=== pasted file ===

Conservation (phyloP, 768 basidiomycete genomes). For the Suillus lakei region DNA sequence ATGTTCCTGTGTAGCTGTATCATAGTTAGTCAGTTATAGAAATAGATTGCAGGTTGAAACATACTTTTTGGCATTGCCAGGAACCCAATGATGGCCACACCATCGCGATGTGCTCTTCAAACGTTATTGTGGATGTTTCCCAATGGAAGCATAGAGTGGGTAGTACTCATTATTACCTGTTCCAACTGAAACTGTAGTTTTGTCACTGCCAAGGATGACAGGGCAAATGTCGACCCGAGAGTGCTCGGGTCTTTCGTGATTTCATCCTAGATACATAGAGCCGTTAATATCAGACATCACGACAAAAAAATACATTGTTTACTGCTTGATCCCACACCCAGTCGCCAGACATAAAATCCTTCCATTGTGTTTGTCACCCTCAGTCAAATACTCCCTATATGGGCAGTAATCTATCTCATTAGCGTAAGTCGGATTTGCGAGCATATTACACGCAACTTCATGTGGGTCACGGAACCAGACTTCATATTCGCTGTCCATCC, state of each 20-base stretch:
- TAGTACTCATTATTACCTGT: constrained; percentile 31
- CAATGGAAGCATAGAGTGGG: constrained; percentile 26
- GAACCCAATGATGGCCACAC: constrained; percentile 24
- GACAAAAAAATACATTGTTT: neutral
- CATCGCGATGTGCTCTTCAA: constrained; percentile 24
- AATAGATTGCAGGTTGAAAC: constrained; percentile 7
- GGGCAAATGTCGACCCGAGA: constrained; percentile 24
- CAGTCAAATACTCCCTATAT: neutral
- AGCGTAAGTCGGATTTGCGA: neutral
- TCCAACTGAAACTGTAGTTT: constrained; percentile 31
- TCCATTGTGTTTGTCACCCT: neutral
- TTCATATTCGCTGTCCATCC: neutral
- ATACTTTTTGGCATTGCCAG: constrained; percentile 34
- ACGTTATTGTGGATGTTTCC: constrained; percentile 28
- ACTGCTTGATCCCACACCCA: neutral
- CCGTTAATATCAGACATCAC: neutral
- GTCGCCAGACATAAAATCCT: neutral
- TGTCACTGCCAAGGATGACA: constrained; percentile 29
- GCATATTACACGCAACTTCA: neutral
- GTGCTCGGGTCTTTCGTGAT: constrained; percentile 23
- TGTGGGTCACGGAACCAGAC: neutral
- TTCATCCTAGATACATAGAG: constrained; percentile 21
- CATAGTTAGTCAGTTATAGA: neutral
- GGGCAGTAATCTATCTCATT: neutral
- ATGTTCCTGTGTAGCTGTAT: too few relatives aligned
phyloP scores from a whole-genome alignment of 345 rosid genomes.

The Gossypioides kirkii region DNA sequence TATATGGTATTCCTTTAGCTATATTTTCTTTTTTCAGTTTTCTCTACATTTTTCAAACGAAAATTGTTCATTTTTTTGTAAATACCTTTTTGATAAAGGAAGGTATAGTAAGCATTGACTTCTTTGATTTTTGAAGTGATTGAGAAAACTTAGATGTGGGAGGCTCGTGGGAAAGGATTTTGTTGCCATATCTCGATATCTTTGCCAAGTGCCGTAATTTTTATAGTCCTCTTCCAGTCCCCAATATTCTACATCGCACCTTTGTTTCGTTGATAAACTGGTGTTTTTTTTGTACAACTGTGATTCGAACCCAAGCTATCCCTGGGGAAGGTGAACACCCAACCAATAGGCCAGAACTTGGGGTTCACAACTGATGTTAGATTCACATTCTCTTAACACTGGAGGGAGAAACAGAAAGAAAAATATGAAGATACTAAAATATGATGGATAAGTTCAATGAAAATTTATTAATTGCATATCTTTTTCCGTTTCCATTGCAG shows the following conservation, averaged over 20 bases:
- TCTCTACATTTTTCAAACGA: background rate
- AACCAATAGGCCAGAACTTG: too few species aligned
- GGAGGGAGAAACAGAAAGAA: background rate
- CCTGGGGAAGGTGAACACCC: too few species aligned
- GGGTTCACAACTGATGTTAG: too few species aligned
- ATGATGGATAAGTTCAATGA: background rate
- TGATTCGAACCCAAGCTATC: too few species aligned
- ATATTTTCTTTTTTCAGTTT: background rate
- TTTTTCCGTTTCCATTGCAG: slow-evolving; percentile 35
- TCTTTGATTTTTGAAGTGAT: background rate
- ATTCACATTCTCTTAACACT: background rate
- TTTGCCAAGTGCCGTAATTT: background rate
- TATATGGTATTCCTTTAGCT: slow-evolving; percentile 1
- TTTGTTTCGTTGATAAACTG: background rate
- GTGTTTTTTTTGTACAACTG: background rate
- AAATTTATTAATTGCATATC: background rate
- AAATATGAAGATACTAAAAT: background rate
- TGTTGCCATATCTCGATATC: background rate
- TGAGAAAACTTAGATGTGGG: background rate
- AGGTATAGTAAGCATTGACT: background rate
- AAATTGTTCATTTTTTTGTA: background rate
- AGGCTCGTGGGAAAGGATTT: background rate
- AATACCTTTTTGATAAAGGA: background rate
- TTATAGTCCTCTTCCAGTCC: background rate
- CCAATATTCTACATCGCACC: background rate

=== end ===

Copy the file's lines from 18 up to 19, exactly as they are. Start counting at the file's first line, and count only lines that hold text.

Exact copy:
- GTCGCCAGACATAAAATCCT: neutral
- TGTCACTGCCAAGGATGACA: constrained; percentile 29